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Obese patients putting strain on health services

11 April 2007

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Up to 90% of patients visiting Britain’s primary care surgeries are overweight or obese, and the cost of treating them could account for the majority of the drugs budget.

This is one of the results from a survey carried out by the NHS Trusts Association and obesity specialist LighterLife.

More than 200 practice managers and GPs responded, and their answers painted a picture of overweight patients using up a large percentage of the primary care budget, and few real solutions to this problem.

Respondents reported that:

  • Up to 90% of their patients are overweight or obese.
  • Nearly a fifth of surgeries have more overweight patients than the national average.
  • The higher the percentage of overweight patients, the greater the cost. Up to 90% of drugs budgets go on treating obesity and weight-related problems.
  • For many practices, the costs are a disproportionate drain on resources – some said 20% of patients drained 40% of the drugs budget; for others, the balance was 30/60.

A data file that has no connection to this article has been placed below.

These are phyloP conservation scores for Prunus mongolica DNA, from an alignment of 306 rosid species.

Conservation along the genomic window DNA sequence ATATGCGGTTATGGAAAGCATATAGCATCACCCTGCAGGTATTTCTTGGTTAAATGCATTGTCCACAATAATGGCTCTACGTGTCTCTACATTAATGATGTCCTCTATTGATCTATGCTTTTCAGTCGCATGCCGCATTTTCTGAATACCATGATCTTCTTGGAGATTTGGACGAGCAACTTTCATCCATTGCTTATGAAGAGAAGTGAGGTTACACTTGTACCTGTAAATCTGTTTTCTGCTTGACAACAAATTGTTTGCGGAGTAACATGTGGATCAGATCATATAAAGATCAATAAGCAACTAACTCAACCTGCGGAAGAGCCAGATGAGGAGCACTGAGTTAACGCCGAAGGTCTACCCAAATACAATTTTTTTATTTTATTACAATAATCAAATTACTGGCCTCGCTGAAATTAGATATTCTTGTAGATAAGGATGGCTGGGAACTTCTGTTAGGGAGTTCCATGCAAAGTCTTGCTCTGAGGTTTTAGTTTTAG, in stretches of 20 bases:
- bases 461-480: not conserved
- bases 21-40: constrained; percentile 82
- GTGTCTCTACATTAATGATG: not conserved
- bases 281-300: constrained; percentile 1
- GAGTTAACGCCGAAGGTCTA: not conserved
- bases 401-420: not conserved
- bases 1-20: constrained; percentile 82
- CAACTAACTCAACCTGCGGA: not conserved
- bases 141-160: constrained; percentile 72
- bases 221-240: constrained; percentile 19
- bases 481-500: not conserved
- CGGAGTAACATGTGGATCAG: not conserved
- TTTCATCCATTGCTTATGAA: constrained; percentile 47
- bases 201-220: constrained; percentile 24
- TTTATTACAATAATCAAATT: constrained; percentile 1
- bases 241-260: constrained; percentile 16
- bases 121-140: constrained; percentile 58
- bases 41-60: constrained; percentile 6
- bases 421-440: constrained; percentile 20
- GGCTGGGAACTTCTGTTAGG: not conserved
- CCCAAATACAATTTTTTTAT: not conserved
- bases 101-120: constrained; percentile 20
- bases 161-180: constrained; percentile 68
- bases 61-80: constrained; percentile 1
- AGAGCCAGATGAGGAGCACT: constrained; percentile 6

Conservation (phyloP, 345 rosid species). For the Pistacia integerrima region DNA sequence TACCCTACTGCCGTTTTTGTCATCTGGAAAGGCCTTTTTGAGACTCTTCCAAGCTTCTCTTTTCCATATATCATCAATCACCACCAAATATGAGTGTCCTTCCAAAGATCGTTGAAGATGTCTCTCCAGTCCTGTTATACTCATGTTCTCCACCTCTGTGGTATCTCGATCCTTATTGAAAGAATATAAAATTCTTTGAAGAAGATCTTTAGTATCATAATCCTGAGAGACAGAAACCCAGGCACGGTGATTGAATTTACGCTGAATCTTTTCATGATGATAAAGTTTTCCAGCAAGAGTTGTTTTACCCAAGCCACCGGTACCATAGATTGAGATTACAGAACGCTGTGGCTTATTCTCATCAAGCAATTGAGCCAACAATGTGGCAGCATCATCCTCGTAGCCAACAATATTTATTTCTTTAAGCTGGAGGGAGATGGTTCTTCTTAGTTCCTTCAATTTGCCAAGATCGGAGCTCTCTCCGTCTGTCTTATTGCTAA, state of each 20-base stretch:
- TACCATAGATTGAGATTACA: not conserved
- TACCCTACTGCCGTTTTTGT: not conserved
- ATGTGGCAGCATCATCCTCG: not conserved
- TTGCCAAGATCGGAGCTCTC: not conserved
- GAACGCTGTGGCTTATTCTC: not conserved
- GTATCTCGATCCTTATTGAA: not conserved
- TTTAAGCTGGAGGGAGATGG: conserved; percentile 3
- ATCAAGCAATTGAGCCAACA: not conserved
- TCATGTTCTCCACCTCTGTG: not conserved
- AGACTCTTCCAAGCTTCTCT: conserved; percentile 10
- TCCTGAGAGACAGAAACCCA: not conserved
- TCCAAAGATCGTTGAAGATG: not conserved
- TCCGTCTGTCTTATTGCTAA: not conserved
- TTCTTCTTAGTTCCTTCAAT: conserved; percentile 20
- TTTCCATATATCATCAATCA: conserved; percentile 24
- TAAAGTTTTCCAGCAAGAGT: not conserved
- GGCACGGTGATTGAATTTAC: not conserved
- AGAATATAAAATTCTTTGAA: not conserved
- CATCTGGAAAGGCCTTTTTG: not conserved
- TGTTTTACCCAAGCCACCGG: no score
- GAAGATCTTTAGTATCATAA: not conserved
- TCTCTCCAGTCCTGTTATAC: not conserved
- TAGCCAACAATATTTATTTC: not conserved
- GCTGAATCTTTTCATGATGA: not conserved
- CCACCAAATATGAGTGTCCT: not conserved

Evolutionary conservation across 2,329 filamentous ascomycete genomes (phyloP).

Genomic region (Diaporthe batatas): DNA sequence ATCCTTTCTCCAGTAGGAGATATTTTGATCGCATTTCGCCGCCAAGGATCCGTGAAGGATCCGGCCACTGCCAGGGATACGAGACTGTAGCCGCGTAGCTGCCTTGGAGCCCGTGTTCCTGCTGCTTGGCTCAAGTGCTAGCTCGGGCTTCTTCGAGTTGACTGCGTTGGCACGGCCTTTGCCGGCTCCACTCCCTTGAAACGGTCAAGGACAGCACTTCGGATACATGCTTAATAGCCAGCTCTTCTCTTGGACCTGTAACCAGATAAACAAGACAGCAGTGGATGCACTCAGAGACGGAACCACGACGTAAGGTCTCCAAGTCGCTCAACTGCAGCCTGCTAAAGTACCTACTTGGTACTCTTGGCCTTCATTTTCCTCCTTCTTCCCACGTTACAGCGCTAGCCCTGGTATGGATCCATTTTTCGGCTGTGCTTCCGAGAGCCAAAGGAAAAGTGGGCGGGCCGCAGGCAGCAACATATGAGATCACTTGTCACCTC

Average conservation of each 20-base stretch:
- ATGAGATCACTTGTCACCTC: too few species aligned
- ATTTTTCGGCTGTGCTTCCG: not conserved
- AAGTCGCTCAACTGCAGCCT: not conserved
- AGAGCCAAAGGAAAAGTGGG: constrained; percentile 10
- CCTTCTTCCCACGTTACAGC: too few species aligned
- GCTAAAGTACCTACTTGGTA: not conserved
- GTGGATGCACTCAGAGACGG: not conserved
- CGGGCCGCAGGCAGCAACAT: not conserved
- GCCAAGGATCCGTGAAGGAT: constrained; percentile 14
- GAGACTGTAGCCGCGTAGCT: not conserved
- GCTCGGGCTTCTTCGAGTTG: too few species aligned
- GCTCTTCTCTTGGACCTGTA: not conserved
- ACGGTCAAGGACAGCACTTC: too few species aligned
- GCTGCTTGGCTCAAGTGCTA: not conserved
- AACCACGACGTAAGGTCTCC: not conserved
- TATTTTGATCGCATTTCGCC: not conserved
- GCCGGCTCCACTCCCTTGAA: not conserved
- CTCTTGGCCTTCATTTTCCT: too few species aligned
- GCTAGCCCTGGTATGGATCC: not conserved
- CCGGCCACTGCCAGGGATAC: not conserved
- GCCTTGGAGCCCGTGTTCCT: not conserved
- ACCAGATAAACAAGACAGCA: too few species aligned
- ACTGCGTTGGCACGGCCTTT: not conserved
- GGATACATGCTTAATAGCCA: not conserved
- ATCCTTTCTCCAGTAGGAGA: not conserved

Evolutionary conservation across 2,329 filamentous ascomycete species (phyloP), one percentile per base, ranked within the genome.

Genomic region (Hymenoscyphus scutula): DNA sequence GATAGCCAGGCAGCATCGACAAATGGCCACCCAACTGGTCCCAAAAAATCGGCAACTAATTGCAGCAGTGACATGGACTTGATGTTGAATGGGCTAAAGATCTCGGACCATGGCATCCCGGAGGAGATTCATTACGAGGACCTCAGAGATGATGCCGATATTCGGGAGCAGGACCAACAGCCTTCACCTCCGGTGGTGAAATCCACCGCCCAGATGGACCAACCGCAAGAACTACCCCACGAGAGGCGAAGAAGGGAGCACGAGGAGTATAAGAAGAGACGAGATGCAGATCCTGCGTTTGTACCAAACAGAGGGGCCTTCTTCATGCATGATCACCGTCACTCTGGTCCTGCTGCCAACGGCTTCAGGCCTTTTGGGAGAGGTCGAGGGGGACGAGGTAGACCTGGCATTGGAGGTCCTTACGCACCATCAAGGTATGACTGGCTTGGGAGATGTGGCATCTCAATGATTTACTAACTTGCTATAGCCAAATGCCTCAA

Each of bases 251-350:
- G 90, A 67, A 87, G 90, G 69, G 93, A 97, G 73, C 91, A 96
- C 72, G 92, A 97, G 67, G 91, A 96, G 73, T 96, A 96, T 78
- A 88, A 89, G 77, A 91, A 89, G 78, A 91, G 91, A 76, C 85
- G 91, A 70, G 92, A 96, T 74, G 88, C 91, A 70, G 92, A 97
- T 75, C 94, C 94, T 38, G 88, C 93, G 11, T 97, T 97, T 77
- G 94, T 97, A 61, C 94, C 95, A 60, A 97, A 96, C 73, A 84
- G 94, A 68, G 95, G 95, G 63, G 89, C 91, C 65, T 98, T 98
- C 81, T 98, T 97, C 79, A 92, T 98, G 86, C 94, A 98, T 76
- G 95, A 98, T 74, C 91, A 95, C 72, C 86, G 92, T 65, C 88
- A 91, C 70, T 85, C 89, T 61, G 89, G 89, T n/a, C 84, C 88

When asked if they had any obesity-combating initiatives, most were unable to answer.

Almost all GPs give advice in the surgery, and 70% see “drugs”, “guidance to patients” and “educational materials” as important.

Only one in eight practice managers reported that they had therapists to help deal with obesity, yet many have them for other problems, such as depression, family bereavement, addiction and post-traumatic stress disorder.

A spokesman for the NHS Trusts Association said: “The survey reveals that the true impact on health is even more shocking than anyone had thought. It is clear that there is a real correlation between obesity and medication, which not only affects public health, but is using up money which could more valuably be allocated elsewhere.

“Although practice managers didn’t see a solution, and drugs have their place, a worrying 12% said they also used surgery as an option, which adds risk to the situation.

“It would be good to see more innovative ways to address the problem – after all, the House of Commons Health Select Committee on Obesity in 2004 pointed out that there is a psychological and behavioural element involved.”

Juliette duPlessis, medical director for LighterLife, said: “It’s particularly revealing that while only a small proportion of practices use counsellors for weight loss, many choose them for a range of other emotional issues, including addiction.

“And yet, for many obese people, food is just that – an addiction. For them, cutting down on food is as difficult as reducing intake for smokers and those with an alcohol problem.”The good news, though, is that some practices who offer counselling for weight loss are actually saving money, as they reported the smallest drugs spend on obesity.”